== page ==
Chicken Guantanamo

...tures might help explain what we’ve come up with. The two main purposes of chicken housing are to protect them from predators and to protect your garden from destruction by your chickens. The more room and foraging area your chickens have the happier they will be. Give them access to your whole yard however, and they will munch and scratch down every plant they find edible behaving, as the Petaluma Urban Homesteaders put it, “like a...

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We’ve taken the flowers out of our hair

...es that take you north-south and east-west. While not perfect (we would have preferred a few more signs to point the way) these routes help a cyclist navigate thought the city taking you down more bike friendly and less hilly streets. The San Francisco bike map (pdf) shows the routes in addition to signage on the streets. 3. Raising chickens made us appreciate San Francisco’s strident health food store, Rainbow Grocery which has a chart in...

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The Great Sunflower Project

Help determine the health of urban bees with a citizen science experiment called the Great Sunflower Project. It’s simple and free. Just register at the Great Sunflower Project website and you’ll be sent a package of wild annual sunflower seeds ( Helianthus annuus). Twice a month you’ll get an email to remind you to time how long it takes for five bees to visit your sunflowers. Sounds like it has drinking game potential, though...

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Car Free in the City of Cars

Here’s an event that I wish I could make tonight, Friday, June 27, 2008 at 7:30 pm at L.A. Eco-Village (Directions) : Pascal van den Noort — fresh from the Car Free Cities Conference in Portland gives a slide show and talk on Mobility & The City, where most people live. Pascal is the Amsterdam-based global bicycling advocate and Executive Director of Velo Mondial who does the stunning bike blog at http://velomondial.blogspot.co...

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Texas Town Outlaws Common Sense

...sabled veteran. My oldest son is in Iraq currently, for his second tour of duty. And this afternoon, as I shut the door, in tears, I wondered…This is what we served for?” To add to the indignities, Audet is not some tight quarters urban chicken enthusiast. She and her family live on 2 1/2 acres. Read more about her dilemma in her article City of Lancaster bans sustainable living…more or less. How will we know when our country...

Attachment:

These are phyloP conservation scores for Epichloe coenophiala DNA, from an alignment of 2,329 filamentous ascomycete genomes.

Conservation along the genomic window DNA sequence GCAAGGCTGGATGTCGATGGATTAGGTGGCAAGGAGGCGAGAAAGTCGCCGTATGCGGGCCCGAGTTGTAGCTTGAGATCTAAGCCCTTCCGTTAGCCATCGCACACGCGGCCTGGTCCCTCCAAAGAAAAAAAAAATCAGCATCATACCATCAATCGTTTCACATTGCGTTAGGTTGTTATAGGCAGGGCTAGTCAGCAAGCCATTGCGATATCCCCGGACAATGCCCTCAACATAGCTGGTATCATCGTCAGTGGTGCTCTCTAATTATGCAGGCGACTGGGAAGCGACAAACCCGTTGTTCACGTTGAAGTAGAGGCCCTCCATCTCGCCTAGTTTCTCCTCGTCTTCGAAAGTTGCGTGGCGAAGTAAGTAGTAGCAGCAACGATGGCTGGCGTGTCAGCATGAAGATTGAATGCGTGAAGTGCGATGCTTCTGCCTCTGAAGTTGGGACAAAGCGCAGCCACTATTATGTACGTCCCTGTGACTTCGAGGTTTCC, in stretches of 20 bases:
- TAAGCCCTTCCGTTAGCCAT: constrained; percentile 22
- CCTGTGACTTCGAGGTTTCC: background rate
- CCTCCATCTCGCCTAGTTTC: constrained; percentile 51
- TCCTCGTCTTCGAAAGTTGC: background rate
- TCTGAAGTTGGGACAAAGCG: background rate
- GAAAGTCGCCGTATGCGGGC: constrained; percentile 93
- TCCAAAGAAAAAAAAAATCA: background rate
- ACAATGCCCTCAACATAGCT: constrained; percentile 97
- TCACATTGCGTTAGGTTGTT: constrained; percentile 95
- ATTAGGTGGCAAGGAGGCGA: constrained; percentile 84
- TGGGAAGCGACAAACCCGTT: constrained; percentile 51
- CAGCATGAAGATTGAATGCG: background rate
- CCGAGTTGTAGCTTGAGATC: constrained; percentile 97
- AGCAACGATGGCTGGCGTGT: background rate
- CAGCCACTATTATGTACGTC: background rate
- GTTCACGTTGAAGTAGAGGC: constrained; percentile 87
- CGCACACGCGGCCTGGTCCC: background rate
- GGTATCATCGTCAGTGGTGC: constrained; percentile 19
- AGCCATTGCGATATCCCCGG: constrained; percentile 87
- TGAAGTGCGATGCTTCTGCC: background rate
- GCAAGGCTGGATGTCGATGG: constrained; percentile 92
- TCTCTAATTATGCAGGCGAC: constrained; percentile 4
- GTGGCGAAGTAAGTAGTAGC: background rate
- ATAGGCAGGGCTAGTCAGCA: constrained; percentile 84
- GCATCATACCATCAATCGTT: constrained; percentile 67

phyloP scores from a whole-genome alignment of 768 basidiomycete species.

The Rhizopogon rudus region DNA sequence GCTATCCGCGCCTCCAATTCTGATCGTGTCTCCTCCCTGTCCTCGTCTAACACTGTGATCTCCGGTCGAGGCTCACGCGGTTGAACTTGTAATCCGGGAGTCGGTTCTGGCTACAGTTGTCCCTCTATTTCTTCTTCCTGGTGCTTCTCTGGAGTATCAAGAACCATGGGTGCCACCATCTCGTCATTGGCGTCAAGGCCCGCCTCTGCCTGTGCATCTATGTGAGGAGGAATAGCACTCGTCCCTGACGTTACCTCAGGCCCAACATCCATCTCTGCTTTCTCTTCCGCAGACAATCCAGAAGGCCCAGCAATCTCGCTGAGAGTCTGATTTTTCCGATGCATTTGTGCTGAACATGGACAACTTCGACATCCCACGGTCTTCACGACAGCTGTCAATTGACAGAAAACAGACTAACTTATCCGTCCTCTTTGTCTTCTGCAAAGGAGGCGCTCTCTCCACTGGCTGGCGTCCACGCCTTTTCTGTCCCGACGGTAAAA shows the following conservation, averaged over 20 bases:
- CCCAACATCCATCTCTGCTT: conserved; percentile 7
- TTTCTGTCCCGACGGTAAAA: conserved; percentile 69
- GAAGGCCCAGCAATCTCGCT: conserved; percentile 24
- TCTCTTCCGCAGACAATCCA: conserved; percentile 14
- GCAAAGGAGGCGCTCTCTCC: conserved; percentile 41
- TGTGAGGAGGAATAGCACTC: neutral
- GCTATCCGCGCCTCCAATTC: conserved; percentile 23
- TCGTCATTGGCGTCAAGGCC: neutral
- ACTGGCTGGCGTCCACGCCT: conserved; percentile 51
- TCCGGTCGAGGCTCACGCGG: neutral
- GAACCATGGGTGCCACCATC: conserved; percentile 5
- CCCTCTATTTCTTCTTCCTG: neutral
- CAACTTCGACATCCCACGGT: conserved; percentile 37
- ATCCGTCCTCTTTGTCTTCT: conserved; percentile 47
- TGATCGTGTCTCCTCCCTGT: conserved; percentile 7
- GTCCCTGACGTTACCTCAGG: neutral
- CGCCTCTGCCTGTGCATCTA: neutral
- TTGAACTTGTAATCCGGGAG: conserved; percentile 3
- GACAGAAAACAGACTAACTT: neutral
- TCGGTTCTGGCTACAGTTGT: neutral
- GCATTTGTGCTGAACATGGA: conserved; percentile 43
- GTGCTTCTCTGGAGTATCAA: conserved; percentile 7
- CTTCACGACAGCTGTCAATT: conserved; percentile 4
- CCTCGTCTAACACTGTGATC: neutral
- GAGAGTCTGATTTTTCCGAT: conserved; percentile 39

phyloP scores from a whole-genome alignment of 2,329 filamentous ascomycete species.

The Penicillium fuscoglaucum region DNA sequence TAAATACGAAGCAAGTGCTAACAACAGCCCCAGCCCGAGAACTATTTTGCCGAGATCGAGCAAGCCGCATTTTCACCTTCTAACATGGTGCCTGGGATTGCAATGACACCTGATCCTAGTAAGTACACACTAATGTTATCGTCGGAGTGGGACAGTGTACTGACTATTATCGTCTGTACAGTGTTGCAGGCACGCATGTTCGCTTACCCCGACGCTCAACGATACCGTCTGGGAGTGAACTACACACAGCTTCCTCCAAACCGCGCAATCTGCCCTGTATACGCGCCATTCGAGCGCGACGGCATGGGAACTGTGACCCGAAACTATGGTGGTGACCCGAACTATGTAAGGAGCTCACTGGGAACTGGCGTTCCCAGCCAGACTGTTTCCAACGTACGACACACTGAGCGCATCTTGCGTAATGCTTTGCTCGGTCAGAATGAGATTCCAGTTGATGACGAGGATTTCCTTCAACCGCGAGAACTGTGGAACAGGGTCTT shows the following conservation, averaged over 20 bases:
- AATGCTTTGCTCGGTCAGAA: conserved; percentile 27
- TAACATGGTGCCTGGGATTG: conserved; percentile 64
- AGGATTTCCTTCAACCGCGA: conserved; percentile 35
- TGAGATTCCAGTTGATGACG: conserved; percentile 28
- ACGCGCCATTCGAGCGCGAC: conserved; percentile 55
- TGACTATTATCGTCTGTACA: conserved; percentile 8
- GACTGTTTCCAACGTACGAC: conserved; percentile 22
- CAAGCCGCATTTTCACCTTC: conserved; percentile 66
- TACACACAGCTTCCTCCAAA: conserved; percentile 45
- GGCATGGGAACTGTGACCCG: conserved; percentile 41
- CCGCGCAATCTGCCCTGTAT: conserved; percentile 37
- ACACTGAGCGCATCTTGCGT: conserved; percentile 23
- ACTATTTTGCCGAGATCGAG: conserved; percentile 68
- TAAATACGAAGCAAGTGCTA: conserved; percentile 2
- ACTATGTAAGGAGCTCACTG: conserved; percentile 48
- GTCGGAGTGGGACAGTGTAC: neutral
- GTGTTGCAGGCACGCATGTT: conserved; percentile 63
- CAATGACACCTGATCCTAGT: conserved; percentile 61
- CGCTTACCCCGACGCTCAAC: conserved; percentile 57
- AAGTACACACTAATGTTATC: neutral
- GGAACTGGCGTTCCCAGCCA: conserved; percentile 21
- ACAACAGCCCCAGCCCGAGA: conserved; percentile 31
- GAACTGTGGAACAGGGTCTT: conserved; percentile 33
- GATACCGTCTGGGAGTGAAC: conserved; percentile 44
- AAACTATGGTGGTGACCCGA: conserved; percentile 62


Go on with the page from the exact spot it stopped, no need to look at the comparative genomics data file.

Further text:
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Waking up on New Year’s Day with the world of long crowing roosters

Now I’m not suggesting these guys for urban situations, but New Year’s Day seems an appropriate moment to survey the world of long crowing roosters. According to poultry expert Gail Damerow, writing in the current issue of Backyard Poultry Magazine, long crowers probably have their origins in Japan and have spread throughout the world through deliberate selection. Here’s a play list for your listening pleasure, consisting of a...

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Tell the Bees

Anderson removing a hive from a fence. Photo from the Backwards Beekeepers. Urban beekeeper Kirk Anderson has a vision: bees, kept without the use of chemicals, in backyards all over Los Angeles. Homegrown Evolution was lucky to be able to attend a beekeeping class taught by the very knowledgeable and entertaining Anderson, who has a theory: “There has been a lot of news stories about the bees dying. They became infested with a parasitic...

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Native Plant Workshop

...riate plantings. 2. Natives aren’t edible. Many natives yield edible and medicinal crops. In North America the best way to delve into this topic is to figure out the plants that Native Americans in your area used. 3. Southern California is a desert and native plants are desert plants. Coastal Southern California has a Mediterranean climate not a desert climate and native plants adapted to this region do not look like desert plants. Coastal...

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California Agriculture Journal Online

The University of California has put 63 years worth of its journal California Agriculture online for convenient downloading at californiaagriculture.ucanr.org. There’s plenty of detailed (peer reviewed!) nuggets for the home gardener between the pages of this scientific journal. Make sure to check out the article and video of UC Berkeley entomologist Gordon Frankie explaining what kinds of plants are best for attracting bees in your urban...

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